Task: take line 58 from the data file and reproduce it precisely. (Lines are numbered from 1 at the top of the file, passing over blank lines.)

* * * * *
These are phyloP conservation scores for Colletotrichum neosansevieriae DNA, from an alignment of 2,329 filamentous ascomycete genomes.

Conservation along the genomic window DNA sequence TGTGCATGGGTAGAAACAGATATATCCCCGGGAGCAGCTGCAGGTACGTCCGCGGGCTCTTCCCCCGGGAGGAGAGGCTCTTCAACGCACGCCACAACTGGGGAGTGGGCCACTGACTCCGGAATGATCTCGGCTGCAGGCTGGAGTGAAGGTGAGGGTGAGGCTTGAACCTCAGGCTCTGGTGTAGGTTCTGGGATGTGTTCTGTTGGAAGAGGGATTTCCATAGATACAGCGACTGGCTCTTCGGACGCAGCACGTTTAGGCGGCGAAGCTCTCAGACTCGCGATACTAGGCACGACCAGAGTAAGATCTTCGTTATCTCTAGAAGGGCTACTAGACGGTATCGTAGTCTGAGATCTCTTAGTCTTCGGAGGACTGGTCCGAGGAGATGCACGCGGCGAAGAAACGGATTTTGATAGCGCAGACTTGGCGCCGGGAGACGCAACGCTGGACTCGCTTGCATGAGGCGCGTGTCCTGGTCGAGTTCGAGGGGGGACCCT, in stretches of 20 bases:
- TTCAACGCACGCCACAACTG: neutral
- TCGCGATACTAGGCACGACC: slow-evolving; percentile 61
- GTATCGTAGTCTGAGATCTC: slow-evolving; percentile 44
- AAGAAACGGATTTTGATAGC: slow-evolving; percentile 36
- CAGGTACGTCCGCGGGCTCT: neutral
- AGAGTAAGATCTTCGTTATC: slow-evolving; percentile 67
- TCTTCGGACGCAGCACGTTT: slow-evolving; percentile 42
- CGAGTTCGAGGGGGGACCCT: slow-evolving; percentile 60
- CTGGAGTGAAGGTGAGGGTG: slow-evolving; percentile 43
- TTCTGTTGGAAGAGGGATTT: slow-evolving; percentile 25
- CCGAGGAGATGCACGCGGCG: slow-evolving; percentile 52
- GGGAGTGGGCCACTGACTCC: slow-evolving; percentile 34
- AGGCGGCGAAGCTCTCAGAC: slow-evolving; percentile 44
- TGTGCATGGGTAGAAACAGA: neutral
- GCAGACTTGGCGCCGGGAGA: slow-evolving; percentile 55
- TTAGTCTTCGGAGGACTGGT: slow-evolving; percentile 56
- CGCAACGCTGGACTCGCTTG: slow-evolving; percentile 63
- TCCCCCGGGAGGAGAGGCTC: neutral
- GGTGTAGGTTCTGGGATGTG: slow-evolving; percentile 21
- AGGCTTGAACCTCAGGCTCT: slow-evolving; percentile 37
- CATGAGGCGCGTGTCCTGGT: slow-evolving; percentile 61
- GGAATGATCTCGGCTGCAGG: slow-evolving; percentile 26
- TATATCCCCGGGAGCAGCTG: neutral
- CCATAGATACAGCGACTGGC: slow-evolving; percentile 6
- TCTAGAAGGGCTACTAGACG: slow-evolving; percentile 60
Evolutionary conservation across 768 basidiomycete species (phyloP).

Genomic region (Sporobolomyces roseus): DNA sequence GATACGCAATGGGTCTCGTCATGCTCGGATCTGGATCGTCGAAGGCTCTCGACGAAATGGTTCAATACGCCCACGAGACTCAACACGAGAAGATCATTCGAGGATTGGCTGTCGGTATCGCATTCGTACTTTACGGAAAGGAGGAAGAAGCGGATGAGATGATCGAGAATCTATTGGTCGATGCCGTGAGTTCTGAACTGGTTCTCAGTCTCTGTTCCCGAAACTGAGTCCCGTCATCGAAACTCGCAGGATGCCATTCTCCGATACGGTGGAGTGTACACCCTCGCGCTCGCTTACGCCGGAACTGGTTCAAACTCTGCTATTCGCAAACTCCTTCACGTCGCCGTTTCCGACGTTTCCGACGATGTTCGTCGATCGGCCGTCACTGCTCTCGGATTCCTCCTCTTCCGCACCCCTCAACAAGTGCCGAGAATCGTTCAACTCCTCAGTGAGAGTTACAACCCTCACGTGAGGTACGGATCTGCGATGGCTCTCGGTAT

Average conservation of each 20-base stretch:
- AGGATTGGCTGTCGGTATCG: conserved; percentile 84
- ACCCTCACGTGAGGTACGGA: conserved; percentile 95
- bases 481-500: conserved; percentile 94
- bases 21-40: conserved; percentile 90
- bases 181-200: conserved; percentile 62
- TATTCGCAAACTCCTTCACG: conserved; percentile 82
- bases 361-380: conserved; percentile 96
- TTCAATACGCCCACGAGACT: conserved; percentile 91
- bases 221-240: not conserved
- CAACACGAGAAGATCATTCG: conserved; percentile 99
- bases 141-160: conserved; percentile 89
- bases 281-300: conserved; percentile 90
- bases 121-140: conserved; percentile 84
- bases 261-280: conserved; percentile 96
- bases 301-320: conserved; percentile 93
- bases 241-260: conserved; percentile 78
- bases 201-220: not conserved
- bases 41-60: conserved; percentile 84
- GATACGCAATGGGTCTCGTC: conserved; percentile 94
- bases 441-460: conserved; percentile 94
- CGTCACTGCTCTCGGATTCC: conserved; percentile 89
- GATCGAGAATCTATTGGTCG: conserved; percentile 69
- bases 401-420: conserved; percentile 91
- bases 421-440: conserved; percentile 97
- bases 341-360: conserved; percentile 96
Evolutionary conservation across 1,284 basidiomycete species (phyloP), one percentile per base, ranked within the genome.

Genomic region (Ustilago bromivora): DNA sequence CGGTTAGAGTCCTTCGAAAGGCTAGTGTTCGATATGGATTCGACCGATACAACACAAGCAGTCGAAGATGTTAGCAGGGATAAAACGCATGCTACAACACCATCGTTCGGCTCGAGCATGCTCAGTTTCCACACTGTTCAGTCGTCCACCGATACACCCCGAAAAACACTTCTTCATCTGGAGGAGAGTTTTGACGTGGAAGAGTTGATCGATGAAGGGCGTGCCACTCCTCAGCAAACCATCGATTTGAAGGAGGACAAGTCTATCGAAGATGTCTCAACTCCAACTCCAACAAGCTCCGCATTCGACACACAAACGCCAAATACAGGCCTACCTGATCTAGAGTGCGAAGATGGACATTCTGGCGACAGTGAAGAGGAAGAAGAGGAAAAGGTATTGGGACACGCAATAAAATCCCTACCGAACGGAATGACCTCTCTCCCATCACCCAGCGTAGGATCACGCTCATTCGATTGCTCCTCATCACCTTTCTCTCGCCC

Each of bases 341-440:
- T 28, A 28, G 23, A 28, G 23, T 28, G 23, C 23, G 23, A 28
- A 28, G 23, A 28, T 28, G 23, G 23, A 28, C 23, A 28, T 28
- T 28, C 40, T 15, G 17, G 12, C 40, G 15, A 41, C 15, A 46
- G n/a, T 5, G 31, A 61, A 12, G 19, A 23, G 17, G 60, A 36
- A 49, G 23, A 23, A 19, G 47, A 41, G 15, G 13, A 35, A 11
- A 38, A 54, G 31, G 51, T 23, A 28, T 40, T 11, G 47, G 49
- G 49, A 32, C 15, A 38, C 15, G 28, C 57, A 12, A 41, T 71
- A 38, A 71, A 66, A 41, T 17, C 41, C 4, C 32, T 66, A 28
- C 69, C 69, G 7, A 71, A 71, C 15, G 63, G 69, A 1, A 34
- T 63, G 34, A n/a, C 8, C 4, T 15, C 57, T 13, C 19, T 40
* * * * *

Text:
Each of bases 341-440: